Router as an Access Point?


Is it possible to use a router as an Access Point?
I have 100 mbit broadband (no modem or such) one point (soccet) with 5
dynamic public IP addresses from my ISP.
I want both my computers (one connected wireless to my router, the
other one connected by wire) to use public IP's.
As it is now I can only get it to work when using the router to supply
DHCP and thereby recieving private IP's for both computers.
I have a Dlink 524, (4lan ports 1wan and 6wirelss)
I've tried to connect the "internet" to one of the lan ports, and that
proved sucessfull when using the non wireless ports...but the wireless
network in the browser do not seem able to pass on DHCP information
from the ISP.
any suggestions?
do i need to buy an extra AP?
Reply to
jens_jansson
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Yes. A wireless router is simply an AP and a wired router in one box, with the AP connected internally to one of the router's LAN ports.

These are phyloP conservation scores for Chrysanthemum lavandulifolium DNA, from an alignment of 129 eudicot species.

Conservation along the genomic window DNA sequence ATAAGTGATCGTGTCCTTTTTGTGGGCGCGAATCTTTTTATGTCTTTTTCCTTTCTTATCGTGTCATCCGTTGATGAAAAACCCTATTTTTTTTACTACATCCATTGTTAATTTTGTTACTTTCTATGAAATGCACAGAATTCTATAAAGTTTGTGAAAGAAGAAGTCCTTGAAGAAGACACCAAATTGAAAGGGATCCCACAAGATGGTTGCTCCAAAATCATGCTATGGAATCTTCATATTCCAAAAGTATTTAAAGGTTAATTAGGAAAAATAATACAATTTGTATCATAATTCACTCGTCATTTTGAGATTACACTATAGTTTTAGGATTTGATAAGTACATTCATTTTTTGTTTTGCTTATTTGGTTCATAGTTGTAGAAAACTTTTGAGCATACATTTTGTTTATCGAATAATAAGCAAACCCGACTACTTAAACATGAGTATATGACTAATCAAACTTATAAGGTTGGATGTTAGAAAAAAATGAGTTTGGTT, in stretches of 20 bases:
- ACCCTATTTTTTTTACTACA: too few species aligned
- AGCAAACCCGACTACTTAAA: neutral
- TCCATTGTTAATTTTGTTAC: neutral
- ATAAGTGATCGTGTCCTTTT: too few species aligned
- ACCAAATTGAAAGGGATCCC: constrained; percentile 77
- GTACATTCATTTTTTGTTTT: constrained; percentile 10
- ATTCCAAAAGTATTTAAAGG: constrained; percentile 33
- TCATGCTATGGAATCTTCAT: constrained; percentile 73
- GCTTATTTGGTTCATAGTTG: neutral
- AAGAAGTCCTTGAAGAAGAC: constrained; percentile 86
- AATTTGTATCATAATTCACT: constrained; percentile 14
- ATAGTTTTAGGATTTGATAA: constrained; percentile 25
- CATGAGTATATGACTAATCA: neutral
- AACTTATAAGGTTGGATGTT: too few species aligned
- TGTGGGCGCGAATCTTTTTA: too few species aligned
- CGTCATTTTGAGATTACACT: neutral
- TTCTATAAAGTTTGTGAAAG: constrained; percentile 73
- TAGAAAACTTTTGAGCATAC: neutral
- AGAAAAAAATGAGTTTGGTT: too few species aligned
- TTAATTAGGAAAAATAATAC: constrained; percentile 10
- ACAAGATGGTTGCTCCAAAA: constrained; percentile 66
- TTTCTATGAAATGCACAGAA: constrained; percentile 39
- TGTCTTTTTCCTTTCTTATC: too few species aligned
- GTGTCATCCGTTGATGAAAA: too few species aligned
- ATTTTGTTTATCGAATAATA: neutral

Your router should support a "DMZ" or something similar. This is where you enter the public/private IP mappings so that to the outside world, your PCs seem to have the specific public IPs you own.
although you are now not protected by any firewall in the router.
Mark McIntyre
Reply to
Mark McIntyre
[POSTED TO alt.internet.wireless - REPLY ON USENET PLEASE]
Actually the WAN port.
The "DMZ" in most low-end routers is simply a catchall mapping of one (and only one) computer on the LAN to the WAN. To use multiple public IPs you need to configure it as a bridge rather than a router (which varies by product).
Which turned it into a bridge.
True. To use the firewall, you need a "router" that can be configured as a bridge.
Reply to
John Navas
jens snipped-for-privacy@yahoo.se hath wroth:
Yes.
Access points work on MAC address layer and know nothing about IP addresses. The only thing the IP address in an access point does is help with the web based setup and management. If you plug a typical access point into your 5 IP address connection, you'll have all 5 IP addresses available at the client computers.
In theory, your ISP's DHCP server is smart enough to know if an IP address has been issued to you and to not re-use it until the lease has expired or until it's released. Therefore, you should be able to plug in both computahs, set them for DHCP clients, and your ISP should issue each one a different IP address.